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Tactile Traces


Blogger: Manashri Pai Dukle

(Art Historian, Interior Stylist, Writer, Art educator and an Artist based in Goa.)




"It's impossible to move, to live, to operate at any level without leaving traces, bits, seemingly meaningless fragments of personal information."If you leave footprints, people can see that you have walked but if they can't see the traces at all then they assume that you haven't walked at all. Traces “the visible invisible”, are memories and time captured in a standstill of the morphing attire. Traces are the visible after effects of the invisible causes. Traces are impressions of touch.


Alwar Balasubramaniam, Untitled (cast from self), left: sand, fibreglass; right: evaporating compound, 2004



Alwar Balasubramaniam, light Makes Dark, Acrylic,Oil, Soot on canvas, in the artist’s frame, 2004



Alwar Balasubramaniam's art speaks about art being between the physical existence (Science) and the invisible existence (Spirituality). Sahil Naik's work speaks about the poetics of terror, of memories and loss. His work captures the traces of effect.



Sahil naik, Ground Zero: Artist as the suspect, Concrete structure, cement, hand cut bricks, wood, metal, berglass, buff board, corrugated sheets, wires, tiles, plaster of paris and other miscellaneous materials, 2016



Sahil Naik, Ground Zero/Artist as the Suspect, 2018



Through her work, Zarina Hashmi traces a way back to her personal history and experience of loss and nostalgia of partition, through the combination of text and forms.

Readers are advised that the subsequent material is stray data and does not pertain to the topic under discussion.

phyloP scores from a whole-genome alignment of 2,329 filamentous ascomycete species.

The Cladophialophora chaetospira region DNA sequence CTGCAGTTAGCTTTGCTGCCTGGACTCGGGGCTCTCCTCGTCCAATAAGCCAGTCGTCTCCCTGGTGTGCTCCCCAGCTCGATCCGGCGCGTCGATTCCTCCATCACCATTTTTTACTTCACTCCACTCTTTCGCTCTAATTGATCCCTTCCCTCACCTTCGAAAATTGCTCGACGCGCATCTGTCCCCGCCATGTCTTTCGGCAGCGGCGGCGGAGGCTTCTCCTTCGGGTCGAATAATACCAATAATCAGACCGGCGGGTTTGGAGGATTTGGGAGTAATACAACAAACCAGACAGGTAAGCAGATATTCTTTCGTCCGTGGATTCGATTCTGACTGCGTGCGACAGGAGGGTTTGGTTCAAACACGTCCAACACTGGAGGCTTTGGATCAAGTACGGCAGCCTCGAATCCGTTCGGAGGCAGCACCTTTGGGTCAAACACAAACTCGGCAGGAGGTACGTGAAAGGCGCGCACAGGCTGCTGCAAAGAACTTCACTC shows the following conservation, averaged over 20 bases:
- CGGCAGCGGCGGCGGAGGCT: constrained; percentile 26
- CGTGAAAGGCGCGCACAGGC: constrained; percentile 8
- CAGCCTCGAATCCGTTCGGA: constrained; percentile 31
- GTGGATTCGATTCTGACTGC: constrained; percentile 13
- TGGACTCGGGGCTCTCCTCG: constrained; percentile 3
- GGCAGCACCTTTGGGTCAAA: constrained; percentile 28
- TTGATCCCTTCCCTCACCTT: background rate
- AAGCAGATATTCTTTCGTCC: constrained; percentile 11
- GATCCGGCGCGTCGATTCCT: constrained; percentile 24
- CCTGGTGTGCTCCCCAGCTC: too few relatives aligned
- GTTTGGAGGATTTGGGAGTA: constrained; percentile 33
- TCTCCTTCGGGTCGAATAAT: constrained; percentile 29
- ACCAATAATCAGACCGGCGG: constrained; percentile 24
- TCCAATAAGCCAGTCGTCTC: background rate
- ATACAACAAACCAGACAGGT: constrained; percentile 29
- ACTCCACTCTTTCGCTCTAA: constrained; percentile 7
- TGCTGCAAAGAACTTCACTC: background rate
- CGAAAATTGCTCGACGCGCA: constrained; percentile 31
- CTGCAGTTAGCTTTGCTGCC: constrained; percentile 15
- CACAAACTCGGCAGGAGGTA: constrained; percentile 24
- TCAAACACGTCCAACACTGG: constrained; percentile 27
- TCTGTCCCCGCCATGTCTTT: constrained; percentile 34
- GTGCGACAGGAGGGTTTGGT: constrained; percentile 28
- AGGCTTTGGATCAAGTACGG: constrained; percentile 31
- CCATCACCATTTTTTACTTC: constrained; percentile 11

Zarina Hashmi, Home is a foreign place, woodcuts on kozo paper, mounted on somerset paper,1999



Dayanita Singh, through her practice documents traces of history, culture and customs in the hues of monochromatic frames of impressions (photographs), while Sheela Gowda's work is "process-oriented" that incorporates traces of experience in her unique visual-material language. The idea of the tactile touch and the invisible sensations of the tangible, memories and histories is what make the common ground for the above-mentioned artists and their practice.



Sheela Gowda, Behold, human hair and car bumpers, 2009



Contemporary Art practices are revising the traditional definitions of “what art should be?”.’Is this art?’ is a question often raised by museum visitors when encountering contemporary artworks. But what factors influence museum visitors’ judgement on contemporary art? To what extent do visitors’ prior knowledge, socio-demographic background, emotional experiences, and specific aspects of the artwork itself, influence their judgments? These are some of the important aspects to be addressed while experiencing a work of art in the current time. Art is no more limited to being a product, but it is also the process; art need not be something you appreciate for being beautiful, contemporary practices have pushed the boundaries of its definition beyond the set norms.



Dayanita Singh, Seated Gods, Black and White silver gelatin print, 2006